Study shows that emoji can cause “miscommunication”
The emoji are seen as a universal means of communication. These small tokens are already in almost everywhere and are widely used in social networks. But will all see the emoji in the same way? Because of the subjectivity of the faces and the variations between platforms, no.
The GroupLens, a research laboratory that is part of the Department of Computer Science and Engineering, University of Minnesota (USA), dedicated to study the potential for miscommunication with emoji. After all, we know that the designs vary greatly depending on the platform.
They will publish an article in May about the issue, which is available here(PDF). This fragmentation, in the laboratory, may cause misinterpretations, some even significant to the real understanding of the content that the sender wants to spend.
The emoji above is part of Unicode 6.0, released in 2010, and is called the “grinning face with smiling eyes” (smiling face, in free translation). The GroupLens found that it can generate different interpretations according to the platform, to represent different expressions, as we shall see below.
Due to the popularity of Apple’s emoji design, it is generally used to represent an expression of grimace instead of a smile. Google and Microsoft to design this emoji comes closer to how it should be represented on all platforms.
These descriptions were proposed by Apple and Google and accepted by the Unicode Consortium in version 6.0, which basically threw all Emoji facial expressions that are widely used today.
The discussion also extends to the emoji with both hands together, which can mean “please” or “thank you” in Japanese culture, but in the West is used to indicate that the sender is praying. For some people, it also means a high five ( “knocks here!”).
To put this inconsistency to the test, they showed five versions of the same emoji for more than 300 people who needed to answer four questions about the 22 most popular Emoji human expressions. Respondents were asked to describe the emoji and judge their feelings, extremely negative (-5) to very positive (+5).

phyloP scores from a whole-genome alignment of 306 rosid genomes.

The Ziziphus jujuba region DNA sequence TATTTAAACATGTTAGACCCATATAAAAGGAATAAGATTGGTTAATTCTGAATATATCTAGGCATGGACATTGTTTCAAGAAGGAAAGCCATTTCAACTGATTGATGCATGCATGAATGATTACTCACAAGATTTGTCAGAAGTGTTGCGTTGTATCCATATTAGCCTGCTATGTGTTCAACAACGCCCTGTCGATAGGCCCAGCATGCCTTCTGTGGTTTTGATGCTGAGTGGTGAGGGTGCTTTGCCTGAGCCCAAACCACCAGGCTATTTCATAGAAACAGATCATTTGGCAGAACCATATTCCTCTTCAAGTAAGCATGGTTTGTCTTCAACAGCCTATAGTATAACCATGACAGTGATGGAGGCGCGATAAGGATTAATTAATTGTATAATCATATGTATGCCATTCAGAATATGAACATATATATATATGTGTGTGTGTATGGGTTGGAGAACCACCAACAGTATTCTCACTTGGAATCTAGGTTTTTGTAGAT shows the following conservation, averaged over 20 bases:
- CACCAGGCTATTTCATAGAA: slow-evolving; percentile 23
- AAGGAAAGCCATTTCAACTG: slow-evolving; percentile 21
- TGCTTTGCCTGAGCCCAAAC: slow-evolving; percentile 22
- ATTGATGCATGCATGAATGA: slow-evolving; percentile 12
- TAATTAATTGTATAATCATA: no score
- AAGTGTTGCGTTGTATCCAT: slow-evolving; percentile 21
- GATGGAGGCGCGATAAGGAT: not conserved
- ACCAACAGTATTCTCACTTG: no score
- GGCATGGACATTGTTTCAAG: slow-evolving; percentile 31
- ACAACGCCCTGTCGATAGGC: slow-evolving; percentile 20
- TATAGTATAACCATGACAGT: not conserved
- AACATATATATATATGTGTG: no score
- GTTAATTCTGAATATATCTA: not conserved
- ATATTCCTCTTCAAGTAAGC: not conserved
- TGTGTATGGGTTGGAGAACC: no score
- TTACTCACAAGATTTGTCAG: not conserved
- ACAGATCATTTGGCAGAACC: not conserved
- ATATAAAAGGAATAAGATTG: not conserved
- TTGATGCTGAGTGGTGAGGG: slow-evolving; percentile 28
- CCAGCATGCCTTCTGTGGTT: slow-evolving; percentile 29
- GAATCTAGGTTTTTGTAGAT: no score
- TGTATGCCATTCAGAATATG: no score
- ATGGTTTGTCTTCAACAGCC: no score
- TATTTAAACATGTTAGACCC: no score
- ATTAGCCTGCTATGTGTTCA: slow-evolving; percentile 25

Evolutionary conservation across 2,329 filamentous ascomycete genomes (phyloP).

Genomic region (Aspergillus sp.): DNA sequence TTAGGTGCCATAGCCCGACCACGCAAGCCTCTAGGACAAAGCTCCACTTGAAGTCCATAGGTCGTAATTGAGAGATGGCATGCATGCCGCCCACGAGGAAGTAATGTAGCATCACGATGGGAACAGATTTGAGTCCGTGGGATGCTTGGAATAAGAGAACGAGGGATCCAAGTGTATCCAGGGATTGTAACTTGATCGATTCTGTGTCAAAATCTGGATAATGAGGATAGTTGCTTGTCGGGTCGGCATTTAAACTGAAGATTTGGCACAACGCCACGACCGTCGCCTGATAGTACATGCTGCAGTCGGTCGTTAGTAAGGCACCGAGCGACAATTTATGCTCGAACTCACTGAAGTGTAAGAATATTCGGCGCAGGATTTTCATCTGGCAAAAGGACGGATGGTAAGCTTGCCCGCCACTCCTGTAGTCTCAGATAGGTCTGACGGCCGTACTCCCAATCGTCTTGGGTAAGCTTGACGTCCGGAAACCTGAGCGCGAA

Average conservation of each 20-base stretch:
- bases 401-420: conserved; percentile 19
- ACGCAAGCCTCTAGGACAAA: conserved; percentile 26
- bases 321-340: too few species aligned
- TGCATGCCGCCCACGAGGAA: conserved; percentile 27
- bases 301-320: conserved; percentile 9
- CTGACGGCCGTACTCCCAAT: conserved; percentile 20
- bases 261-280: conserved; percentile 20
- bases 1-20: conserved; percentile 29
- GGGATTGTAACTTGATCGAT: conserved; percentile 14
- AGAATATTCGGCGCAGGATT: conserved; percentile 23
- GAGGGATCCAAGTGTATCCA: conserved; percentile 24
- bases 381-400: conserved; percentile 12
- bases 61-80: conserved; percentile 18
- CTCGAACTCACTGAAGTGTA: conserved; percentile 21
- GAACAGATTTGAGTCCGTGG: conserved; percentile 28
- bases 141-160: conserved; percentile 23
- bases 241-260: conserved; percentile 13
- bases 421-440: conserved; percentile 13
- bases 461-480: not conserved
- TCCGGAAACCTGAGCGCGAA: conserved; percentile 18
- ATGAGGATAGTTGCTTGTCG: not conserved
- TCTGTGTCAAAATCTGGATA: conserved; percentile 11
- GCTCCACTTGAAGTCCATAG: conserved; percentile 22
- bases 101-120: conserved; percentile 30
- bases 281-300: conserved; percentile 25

The disparity you can see on the scale above. The researchers point out that there are indeed a potential for miscommunication. Of the 22 tested emoji nine have a variation of more than two points on the scale. It is worth remembering, the unique interpretation of the people shown emoji.
Imagine someone who has an iPhone is talking to an Android user, with a pure version of the system. The second, the Google platform, send the emoji up to indicate a positive expression (+4), but the first from Apple meant as a negative (-1). The researchers accounted for this confusion below:
In the messages, Abby said it was a meeting and use the emoji to represent you are happy with it. Bill, on the other hand, sees a face next to the message and think that the meeting was not so good. In response, he says he feels sorry for the things have gone wrong. Abby gets confused.
Of course, this situation can be avoided in common messengers like WhatsApp and Telegram that unifies the emoji to the design of Apple. But the researchers’ intention was to show that, yes, there is a Emoji fragmentation on the Internet and the devices connected to it. There are 10 different designs! Who needs all this?
In the study, another common confusion was interpreted as a signal to stop or as a palm in the version of Apple while on Google (which is not so different) said it looked more like a praise. The official description of it is “someone raising both hands in celebration.”
Finally, some interesting statistics. The researchers found that if you send an emoji through two platforms, the sender and the recipient will interpret the emoji with 2.04 points difference in the sense of scale created by them. However, even if the emoji is sent within the same platform, the difference point is 1.88.
Above, the result for the 22 emoji analyzed in the full study. Each bar graph shows the difference of the score of ill feelings interpreted in the five platforms. The line in the graph represents the average disparity in interpretation. How much difference!
The researchers also observed that the message accompanying the emoji can make it less ambiguous design. And of course, the old (and culture, technical training) influence the interpretation that the emoji will. “Psycholinguistic theories suggest that the interpretation has to be consistent between the two sides of a conversation to avoid challenges in communication,” the researchers say.
According to them, many young people have argued that the emoji is a fundamental change in the use of language. And with all these miscommunications that emoji can cause, it’s really good we got a consensus of what that smiley face means (and several others).
Have you ever been misunderstood because of an emoji?